Sophocles’ character Oedipus is considered to be the classic example of a tragic hero. This is attributed to the fact that Oedipus clearly demonstrates all four of the characteristics that make up the tragic hero as defined by Aristotle. According to Aristotle, the tragic hero must be a good, as well as great person. What this means is that he must hold high moral goals and ideals for himself as well as being of high or noble stature in society. The tragic hero must have a character flaw, this could be some excess or inadequacy that the hero possesses.
This character flaw must lead to a downfall for the hero, causing him pain or suffering in some way, hence the term tragedy. An enlightenment for the hero must follow at the end of the story to give us an idea that some greater good was accomplished or that some important lesson was learned. Oedipus demonstrates these four attributes of a tragic hero very clearly. He was a great person in that he was a prince in both Corinth and Thebes, as well as the king of Thebes. He demonstrated high moral standards through his selfless love of Thebes, and his relentless search for the truth, as well as his sense of responsibility for his actions.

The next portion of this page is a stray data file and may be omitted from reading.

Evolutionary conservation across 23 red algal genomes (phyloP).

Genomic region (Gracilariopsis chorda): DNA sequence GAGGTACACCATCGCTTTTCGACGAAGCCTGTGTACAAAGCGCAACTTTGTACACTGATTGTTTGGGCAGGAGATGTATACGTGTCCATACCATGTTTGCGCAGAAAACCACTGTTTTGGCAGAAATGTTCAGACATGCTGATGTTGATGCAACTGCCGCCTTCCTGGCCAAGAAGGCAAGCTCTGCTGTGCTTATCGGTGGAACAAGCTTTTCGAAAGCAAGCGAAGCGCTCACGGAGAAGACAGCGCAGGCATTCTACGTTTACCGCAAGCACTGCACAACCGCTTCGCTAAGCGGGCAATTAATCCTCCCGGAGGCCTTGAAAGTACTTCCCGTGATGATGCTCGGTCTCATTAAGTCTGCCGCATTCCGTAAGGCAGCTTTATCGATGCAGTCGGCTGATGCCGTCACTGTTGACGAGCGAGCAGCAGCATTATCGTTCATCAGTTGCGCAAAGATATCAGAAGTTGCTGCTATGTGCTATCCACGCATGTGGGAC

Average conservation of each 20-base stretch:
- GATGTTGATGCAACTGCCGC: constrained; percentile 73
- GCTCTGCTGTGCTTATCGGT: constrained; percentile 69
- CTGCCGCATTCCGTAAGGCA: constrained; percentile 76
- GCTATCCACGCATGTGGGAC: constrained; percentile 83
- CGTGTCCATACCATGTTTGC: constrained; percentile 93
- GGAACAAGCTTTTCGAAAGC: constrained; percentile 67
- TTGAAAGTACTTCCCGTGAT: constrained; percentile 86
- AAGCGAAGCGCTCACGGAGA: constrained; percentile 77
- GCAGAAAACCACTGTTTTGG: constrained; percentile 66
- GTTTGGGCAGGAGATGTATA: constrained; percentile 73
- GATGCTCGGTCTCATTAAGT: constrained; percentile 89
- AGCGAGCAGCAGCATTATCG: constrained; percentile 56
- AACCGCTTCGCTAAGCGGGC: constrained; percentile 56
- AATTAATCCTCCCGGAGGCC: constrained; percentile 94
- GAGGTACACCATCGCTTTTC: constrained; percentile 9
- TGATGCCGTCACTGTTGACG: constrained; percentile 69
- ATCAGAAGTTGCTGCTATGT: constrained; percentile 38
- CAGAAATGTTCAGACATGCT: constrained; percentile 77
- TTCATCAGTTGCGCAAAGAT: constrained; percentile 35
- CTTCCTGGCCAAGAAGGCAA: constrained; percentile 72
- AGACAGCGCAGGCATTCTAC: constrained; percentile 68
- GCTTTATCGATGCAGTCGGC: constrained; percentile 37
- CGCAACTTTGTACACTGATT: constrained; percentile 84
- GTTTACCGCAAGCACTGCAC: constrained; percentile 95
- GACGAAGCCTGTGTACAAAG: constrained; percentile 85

Oedipus’ character flaw was said to be his hubris or excessive pride, his not knowing when to quit and his thinking he could circumvent his fate. We also discussed in class, that perhaps he should have been more careful about who he murdered, having a fate as he did. His downfall was obviously having to live with the knowledge of what he did, being banished and blinded by his own hand. In his own words, “I am misery! ” Oedipus realizes at the end that he is not as great as he once thought he was and that he cannot circumvent the will of the gods.